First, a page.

Review Date: 8/10/14
Director: John Huston
Cast: Humphrey Bogart, Walter Huston, Tim Holt, Bruce Bennett
A bleak and powerful portrait of greed and madness, masterfully crafted by the legendary John Huston. Dobbs (Humphrey Bogart) and Curtin (Tim Holt) are a couple of penniless hobos trying to scratch out a living in a bustling Mexican town. A chance meeting with an old prospector named Howard (Walter Huston) gets them interested in mining gold, and soon the three of them head to the mountains in search of their elusive quarry. But gold fever does strange things to men's minds, and Dobbs becomes increasingly paranoid, greedy, and violent, until he can no longer tell friend from foe.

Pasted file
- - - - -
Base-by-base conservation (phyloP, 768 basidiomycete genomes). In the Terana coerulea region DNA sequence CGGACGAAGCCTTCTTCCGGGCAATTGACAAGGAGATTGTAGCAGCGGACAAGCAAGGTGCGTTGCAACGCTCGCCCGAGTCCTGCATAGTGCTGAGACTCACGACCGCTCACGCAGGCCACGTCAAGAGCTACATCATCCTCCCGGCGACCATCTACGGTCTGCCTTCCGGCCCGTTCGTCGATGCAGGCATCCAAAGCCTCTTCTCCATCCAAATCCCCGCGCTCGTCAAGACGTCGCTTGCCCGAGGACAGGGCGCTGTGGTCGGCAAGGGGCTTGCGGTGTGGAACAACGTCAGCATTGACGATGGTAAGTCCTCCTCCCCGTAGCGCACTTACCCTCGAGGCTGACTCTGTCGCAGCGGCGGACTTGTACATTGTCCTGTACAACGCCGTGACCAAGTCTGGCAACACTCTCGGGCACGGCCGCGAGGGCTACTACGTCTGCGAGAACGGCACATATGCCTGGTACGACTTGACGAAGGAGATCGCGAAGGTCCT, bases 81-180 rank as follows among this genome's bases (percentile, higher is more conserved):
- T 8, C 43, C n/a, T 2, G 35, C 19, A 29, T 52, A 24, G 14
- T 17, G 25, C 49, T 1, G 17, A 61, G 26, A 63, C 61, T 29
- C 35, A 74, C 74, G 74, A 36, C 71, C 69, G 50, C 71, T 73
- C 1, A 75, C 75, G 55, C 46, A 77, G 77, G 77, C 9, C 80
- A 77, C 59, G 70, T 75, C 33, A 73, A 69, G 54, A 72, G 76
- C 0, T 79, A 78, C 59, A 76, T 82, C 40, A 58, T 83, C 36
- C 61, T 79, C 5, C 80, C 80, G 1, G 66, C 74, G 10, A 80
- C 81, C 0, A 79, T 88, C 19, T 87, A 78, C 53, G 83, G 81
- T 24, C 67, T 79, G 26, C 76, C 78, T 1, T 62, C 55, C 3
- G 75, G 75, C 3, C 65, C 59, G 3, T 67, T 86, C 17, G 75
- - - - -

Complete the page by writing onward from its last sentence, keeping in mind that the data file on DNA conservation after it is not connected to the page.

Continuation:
It's an excellent production and the Mexican locations are breathtaking, but an overuse of rear projection spoils the tone early in the film. Bogart gives a career defining performance as a desperate man driven mad by greed. What's fascinating to me is that Dobbs is so intensely dislikable, even in the beginning of the film, but Bogart manages to make him ever so slightly sympathetic and pitiable. He's not a good person, but his demons aren't his fault and you can really feel him struggling against the darkness that consumes him. Walter Huston nearly steals the show as the experienced and eccentric old prospector, and he is utterly delightful. His humanity and compassion are a perfect counter-balance to Dobbs' selfish conceit. The only real criticisms I have are that the film seems overly long, and the upbeat music score feels too lighthearted and cheerful for the subject matter. Other than that, it's an exquisite piece of dramatic filmmaking and a wonderful essay on the evil that lurks in mens' hearts.